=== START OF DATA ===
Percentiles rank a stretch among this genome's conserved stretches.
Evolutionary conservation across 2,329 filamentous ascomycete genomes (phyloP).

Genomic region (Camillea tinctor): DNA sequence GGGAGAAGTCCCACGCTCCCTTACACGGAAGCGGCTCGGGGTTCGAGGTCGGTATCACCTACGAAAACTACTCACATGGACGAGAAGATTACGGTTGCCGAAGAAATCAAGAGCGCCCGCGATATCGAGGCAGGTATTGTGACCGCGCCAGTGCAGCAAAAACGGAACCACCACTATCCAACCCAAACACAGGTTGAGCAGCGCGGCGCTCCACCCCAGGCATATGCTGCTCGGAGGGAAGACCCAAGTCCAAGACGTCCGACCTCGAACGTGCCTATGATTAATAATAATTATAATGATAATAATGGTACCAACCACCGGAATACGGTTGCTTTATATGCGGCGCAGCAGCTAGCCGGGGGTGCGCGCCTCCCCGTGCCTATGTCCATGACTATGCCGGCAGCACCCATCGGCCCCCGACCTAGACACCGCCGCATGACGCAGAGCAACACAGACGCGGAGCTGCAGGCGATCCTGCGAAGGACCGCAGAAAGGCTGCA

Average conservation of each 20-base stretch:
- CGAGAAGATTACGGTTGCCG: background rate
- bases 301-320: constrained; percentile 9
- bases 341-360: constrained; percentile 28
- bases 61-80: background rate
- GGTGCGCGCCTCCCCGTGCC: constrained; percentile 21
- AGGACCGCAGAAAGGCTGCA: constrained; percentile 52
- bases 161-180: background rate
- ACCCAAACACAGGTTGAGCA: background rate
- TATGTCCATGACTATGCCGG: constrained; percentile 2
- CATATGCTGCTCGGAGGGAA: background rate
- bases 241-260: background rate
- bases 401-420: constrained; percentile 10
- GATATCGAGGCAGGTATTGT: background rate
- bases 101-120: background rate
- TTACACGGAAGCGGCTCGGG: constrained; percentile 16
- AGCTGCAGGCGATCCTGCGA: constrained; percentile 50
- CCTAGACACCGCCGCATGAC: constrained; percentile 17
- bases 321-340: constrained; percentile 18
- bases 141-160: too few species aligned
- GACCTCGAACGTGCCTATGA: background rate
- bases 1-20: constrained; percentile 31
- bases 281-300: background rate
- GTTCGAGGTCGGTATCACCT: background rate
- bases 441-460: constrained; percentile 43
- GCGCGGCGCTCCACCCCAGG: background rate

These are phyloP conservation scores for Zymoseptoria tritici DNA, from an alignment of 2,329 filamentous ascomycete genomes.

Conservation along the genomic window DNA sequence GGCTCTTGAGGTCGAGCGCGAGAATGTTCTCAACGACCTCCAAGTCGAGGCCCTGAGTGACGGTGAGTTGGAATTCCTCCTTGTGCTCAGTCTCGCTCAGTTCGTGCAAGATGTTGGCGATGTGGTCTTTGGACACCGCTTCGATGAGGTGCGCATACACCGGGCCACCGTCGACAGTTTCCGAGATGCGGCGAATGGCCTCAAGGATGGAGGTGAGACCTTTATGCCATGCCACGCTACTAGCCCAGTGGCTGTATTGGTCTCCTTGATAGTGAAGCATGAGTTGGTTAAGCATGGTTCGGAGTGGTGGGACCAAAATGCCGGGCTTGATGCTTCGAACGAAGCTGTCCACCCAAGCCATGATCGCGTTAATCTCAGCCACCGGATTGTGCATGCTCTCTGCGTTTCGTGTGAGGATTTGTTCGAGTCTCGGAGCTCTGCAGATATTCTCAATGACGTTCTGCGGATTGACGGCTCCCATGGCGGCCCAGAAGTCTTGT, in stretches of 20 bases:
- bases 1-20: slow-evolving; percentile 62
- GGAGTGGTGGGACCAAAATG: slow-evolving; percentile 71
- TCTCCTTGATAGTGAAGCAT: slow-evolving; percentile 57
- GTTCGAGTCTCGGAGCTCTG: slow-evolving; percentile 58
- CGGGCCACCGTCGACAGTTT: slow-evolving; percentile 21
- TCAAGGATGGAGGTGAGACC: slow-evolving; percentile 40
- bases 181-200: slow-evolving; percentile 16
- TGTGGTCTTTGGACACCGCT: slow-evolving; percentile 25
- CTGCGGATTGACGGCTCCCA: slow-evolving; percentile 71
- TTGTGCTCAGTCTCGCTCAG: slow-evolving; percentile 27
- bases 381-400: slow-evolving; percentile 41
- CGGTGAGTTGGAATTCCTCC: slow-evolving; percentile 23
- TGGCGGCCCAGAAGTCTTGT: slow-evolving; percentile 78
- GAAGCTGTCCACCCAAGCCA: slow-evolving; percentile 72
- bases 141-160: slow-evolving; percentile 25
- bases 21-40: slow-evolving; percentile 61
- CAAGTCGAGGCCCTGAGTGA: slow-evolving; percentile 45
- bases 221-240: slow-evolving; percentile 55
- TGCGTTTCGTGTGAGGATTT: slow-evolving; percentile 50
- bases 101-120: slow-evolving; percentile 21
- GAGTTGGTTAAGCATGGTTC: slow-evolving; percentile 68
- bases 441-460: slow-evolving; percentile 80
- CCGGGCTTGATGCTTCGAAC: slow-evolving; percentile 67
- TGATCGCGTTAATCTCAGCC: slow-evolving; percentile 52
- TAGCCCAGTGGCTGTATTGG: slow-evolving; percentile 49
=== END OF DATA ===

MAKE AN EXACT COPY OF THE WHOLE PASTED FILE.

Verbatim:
Percentiles rank a stretch among this genome's conserved stretches.
Evolutionary conservation across 2,329 filamentous ascomycete genomes (phyloP).

Genomic region (Camillea tinctor): DNA sequence GGGAGAAGTCCCACGCTCCCTTACACGGAAGCGGCTCGGGGTTCGAGGTCGGTATCACCTACGAAAACTACTCACATGGACGAGAAGATTACGGTTGCCGAAGAAATCAAGAGCGCCCGCGATATCGAGGCAGGTATTGTGACCGCGCCAGTGCAGCAAAAACGGAACCACCACTATCCAACCCAAACACAGGTTGAGCAGCGCGGCGCTCCACCCCAGGCATATGCTGCTCGGAGGGAAGACCCAAGTCCAAGACGTCCGACCTCGAACGTGCCTATGATTAATAATAATTATAATGATAATAATGGTACCAACCACCGGAATACGGTTGCTTTATATGCGGCGCAGCAGCTAGCCGGGGGTGCGCGCCTCCCCGTGCCTATGTCCATGACTATGCCGGCAGCACCCATCGGCCCCCGACCTAGACACCGCCGCATGACGCAGAGCAACACAGACGCGGAGCTGCAGGCGATCCTGCGAAGGACCGCAGAAAGGCTGCA

Average conservation of each 20-base stretch:
- CGAGAAGATTACGGTTGCCG: background rate
- bases 301-320: constrained; percentile 9
- bases 341-360: constrained; percentile 28
- bases 61-80: background rate
- GGTGCGCGCCTCCCCGTGCC: constrained; percentile 21
- AGGACCGCAGAAAGGCTGCA: constrained; percentile 52
- bases 161-180: background rate
- ACCCAAACACAGGTTGAGCA: background rate
- TATGTCCATGACTATGCCGG: constrained; percentile 2
- CATATGCTGCTCGGAGGGAA: background rate
- bases 241-260: background rate
- bases 401-420: constrained; percentile 10
- GATATCGAGGCAGGTATTGT: background rate
- bases 101-120: background rate
- TTACACGGAAGCGGCTCGGG: constrained; percentile 16
- AGCTGCAGGCGATCCTGCGA: constrained; percentile 50
- CCTAGACACCGCCGCATGAC: constrained; percentile 17
- bases 321-340: constrained; percentile 18
- bases 141-160: too few species aligned
- GACCTCGAACGTGCCTATGA: background rate
- bases 1-20: constrained; percentile 31
- bases 281-300: background rate
- GTTCGAGGTCGGTATCACCT: background rate
- bases 441-460: constrained; percentile 43
- GCGCGGCGCTCCACCCCAGG: background rate

These are phyloP conservation scores for Zymoseptoria tritici DNA, from an alignment of 2,329 filamentous ascomycete genomes.

Conservation along the genomic window DNA sequence GGCTCTTGAGGTCGAGCGCGAGAATGTTCTCAACGACCTCCAAGTCGAGGCCCTGAGTGACGGTGAGTTGGAATTCCTCCTTGTGCTCAGTCTCGCTCAGTTCGTGCAAGATGTTGGCGATGTGGTCTTTGGACACCGCTTCGATGAGGTGCGCATACACCGGGCCACCGTCGACAGTTTCCGAGATGCGGCGAATGGCCTCAAGGATGGAGGTGAGACCTTTATGCCATGCCACGCTACTAGCCCAGTGGCTGTATTGGTCTCCTTGATAGTGAAGCATGAGTTGGTTAAGCATGGTTCGGAGTGGTGGGACCAAAATGCCGGGCTTGATGCTTCGAACGAAGCTGTCCACCCAAGCCATGATCGCGTTAATCTCAGCCACCGGATTGTGCATGCTCTCTGCGTTTCGTGTGAGGATTTGTTCGAGTCTCGGAGCTCTGCAGATATTCTCAATGACGTTCTGCGGATTGACGGCTCCCATGGCGGCCCAGAAGTCTTGT, in stretches of 20 bases:
- bases 1-20: slow-evolving; percentile 62
- GGAGTGGTGGGACCAAAATG: slow-evolving; percentile 71
- TCTCCTTGATAGTGAAGCAT: slow-evolving; percentile 57
- GTTCGAGTCTCGGAGCTCTG: slow-evolving; percentile 58
- CGGGCCACCGTCGACAGTTT: slow-evolving; percentile 21
- TCAAGGATGGAGGTGAGACC: slow-evolving; percentile 40
- bases 181-200: slow-evolving; percentile 16
- TGTGGTCTTTGGACACCGCT: slow-evolving; percentile 25
- CTGCGGATTGACGGCTCCCA: slow-evolving; percentile 71
- TTGTGCTCAGTCTCGCTCAG: slow-evolving; percentile 27
- bases 381-400: slow-evolving; percentile 41
- CGGTGAGTTGGAATTCCTCC: slow-evolving; percentile 23
- TGGCGGCCCAGAAGTCTTGT: slow-evolving; percentile 78
- GAAGCTGTCCACCCAAGCCA: slow-evolving; percentile 72
- bases 141-160: slow-evolving; percentile 25
- bases 21-40: slow-evolving; percentile 61
- CAAGTCGAGGCCCTGAGTGA: slow-evolving; percentile 45
- bases 221-240: slow-evolving; percentile 55
- TGCGTTTCGTGTGAGGATTT: slow-evolving; percentile 50
- bases 101-120: slow-evolving; percentile 21
- GAGTTGGTTAAGCATGGTTC: slow-evolving; percentile 68
- bases 441-460: slow-evolving; percentile 80
- CCGGGCTTGATGCTTCGAAC: slow-evolving; percentile 67
- TGATCGCGTTAATCTCAGCC: slow-evolving; percentile 52
- TAGCCCAGTGGCTGTATTGG: slow-evolving; percentile 49